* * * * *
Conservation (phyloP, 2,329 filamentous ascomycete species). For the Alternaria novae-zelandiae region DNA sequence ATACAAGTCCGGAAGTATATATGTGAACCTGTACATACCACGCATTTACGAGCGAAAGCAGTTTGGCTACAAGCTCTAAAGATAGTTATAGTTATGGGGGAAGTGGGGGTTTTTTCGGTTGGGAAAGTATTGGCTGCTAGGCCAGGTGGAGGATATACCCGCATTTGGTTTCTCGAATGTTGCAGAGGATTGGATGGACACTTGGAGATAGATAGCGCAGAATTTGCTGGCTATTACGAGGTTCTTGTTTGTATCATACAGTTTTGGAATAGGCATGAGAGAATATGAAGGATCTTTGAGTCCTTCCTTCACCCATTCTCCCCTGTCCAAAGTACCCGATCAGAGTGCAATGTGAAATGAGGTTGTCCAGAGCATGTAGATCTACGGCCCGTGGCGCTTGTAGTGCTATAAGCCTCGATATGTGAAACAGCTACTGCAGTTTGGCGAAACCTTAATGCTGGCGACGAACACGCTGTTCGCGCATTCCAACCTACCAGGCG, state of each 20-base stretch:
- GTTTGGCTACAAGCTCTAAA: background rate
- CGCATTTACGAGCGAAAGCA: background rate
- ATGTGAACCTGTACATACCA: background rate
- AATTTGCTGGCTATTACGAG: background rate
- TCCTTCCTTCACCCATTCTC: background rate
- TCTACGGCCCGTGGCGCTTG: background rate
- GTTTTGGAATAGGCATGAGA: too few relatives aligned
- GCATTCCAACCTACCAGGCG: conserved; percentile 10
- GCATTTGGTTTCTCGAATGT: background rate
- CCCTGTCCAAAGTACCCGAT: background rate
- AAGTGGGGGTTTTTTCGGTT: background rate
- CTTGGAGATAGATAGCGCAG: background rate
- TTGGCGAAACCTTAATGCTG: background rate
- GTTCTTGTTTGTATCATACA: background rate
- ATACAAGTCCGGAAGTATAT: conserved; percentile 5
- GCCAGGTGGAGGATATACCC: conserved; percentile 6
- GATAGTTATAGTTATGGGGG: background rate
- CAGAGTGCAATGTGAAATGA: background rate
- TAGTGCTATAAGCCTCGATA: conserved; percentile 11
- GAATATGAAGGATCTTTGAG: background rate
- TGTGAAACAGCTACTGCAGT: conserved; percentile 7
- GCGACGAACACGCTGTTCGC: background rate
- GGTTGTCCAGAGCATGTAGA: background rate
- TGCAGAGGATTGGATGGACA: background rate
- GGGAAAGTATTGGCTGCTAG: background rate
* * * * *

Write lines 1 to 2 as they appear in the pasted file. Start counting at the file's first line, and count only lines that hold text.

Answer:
Conservation (phyloP, 2,329 filamentous ascomycete species). For the Alternaria novae-zelandiae region DNA sequence ATACAAGTCCGGAAGTATATATGTGAACCTGTACATACCACGCATTTACGAGCGAAAGCAGTTTGGCTACAAGCTCTAAAGATAGTTATAGTTATGGGGGAAGTGGGGGTTTTTTCGGTTGGGAAAGTATTGGCTGCTAGGCCAGGTGGAGGATATACCCGCATTTGGTTTCTCGAATGTTGCAGAGGATTGGATGGACACTTGGAGATAGATAGCGCAGAATTTGCTGGCTATTACGAGGTTCTTGTTTGTATCATACAGTTTTGGAATAGGCATGAGAGAATATGAAGGATCTTTGAGTCCTTCCTTCACCCATTCTCCCCTGTCCAAAGTACCCGATCAGAGTGCAATGTGAAATGAGGTTGTCCAGAGCATGTAGATCTACGGCCCGTGGCGCTTGTAGTGCTATAAGCCTCGATATGTGAAACAGCTACTGCAGTTTGGCGAAACCTTAATGCTGGCGACGAACACGCTGTTCGCGCATTCCAACCTACCAGGCG, state of each 20-base stretch:
- GTTTGGCTACAAGCTCTAAA: background rate